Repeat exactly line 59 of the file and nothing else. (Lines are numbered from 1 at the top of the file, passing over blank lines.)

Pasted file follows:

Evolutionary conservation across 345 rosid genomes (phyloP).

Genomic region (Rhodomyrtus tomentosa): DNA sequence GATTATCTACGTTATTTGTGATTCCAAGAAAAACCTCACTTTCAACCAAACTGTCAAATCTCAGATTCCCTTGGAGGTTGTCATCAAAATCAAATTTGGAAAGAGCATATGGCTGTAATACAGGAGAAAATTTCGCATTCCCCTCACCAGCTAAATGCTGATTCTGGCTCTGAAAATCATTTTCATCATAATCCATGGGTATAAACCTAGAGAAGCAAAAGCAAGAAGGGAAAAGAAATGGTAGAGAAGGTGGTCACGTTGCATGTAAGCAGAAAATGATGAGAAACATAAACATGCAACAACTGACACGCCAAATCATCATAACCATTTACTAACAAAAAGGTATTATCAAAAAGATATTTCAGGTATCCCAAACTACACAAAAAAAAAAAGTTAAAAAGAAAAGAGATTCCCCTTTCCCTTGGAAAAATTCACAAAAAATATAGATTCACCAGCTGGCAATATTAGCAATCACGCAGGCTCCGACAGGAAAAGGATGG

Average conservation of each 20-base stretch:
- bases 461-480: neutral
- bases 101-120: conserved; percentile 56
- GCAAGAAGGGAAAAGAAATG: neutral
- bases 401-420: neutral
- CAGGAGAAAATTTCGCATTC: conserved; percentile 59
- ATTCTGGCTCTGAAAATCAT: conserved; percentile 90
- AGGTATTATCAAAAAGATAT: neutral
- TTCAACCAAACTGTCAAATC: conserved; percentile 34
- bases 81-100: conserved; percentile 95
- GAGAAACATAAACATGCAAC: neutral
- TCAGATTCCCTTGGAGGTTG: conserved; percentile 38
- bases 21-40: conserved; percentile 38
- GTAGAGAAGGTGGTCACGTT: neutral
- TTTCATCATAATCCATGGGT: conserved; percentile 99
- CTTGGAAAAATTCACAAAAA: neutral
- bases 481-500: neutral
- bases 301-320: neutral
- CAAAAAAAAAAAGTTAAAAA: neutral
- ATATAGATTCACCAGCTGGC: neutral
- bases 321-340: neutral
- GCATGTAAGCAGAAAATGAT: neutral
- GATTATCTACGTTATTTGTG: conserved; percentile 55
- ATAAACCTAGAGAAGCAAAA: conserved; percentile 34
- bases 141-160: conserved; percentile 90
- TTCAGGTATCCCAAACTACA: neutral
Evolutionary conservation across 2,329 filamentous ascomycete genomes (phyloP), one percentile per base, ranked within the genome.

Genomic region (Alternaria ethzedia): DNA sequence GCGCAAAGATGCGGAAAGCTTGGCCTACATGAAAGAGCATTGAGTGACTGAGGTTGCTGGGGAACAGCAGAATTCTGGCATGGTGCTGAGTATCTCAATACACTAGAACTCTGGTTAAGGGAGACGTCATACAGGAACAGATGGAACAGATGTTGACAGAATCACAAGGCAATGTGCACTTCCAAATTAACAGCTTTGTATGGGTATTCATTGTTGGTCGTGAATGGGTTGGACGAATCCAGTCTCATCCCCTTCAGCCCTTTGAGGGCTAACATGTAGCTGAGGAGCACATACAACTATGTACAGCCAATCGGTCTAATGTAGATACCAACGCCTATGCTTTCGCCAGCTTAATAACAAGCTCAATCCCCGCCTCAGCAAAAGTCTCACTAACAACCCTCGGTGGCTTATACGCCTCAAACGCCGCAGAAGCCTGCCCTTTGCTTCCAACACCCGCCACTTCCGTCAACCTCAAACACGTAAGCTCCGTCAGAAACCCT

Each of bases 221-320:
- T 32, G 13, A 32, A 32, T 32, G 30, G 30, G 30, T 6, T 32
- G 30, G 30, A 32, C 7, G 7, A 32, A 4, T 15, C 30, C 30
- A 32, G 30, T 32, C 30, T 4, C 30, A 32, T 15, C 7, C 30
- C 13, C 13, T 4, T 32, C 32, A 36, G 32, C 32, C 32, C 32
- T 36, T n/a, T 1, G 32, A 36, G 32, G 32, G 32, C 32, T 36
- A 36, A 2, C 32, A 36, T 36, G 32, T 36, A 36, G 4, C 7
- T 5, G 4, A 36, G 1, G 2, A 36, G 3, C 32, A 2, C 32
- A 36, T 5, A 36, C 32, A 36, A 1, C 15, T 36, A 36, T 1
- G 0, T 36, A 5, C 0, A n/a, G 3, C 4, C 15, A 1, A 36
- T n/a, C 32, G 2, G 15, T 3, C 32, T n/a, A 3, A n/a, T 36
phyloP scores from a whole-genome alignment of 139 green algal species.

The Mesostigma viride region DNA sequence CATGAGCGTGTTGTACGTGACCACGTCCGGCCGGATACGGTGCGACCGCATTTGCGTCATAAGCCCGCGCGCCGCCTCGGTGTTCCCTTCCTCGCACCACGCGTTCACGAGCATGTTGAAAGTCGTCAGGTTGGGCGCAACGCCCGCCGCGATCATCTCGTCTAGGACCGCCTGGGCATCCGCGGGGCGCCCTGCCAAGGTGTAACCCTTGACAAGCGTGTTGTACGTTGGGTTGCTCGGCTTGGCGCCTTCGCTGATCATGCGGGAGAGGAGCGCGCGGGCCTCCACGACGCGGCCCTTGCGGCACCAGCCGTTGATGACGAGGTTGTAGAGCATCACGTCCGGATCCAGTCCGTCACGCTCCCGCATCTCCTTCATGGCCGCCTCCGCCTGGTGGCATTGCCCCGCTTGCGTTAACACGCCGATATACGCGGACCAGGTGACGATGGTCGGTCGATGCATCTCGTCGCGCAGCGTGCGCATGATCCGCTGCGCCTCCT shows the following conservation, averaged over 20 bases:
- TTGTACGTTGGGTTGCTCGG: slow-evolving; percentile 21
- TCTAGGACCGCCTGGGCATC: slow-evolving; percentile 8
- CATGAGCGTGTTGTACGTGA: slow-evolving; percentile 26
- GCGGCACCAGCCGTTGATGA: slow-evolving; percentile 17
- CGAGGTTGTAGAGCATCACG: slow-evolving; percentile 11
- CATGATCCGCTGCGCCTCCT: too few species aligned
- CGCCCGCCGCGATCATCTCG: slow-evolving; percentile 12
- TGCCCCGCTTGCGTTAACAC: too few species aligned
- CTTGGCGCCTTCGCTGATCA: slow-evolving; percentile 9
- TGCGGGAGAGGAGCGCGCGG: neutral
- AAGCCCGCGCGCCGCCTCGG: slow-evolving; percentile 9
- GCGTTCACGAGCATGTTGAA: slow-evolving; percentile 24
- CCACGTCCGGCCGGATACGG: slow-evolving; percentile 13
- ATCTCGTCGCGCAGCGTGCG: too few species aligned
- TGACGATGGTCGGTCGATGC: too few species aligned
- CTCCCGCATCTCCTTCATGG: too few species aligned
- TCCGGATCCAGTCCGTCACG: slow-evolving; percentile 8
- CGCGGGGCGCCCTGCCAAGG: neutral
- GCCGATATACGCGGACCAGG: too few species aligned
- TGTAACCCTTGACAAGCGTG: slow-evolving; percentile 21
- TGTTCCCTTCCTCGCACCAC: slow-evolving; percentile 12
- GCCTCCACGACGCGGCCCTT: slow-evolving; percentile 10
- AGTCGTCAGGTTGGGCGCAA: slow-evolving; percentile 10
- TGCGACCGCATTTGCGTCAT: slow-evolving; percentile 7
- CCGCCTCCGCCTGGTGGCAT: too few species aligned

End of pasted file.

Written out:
- CTCCCGCATCTCCTTCATGG: too few species aligned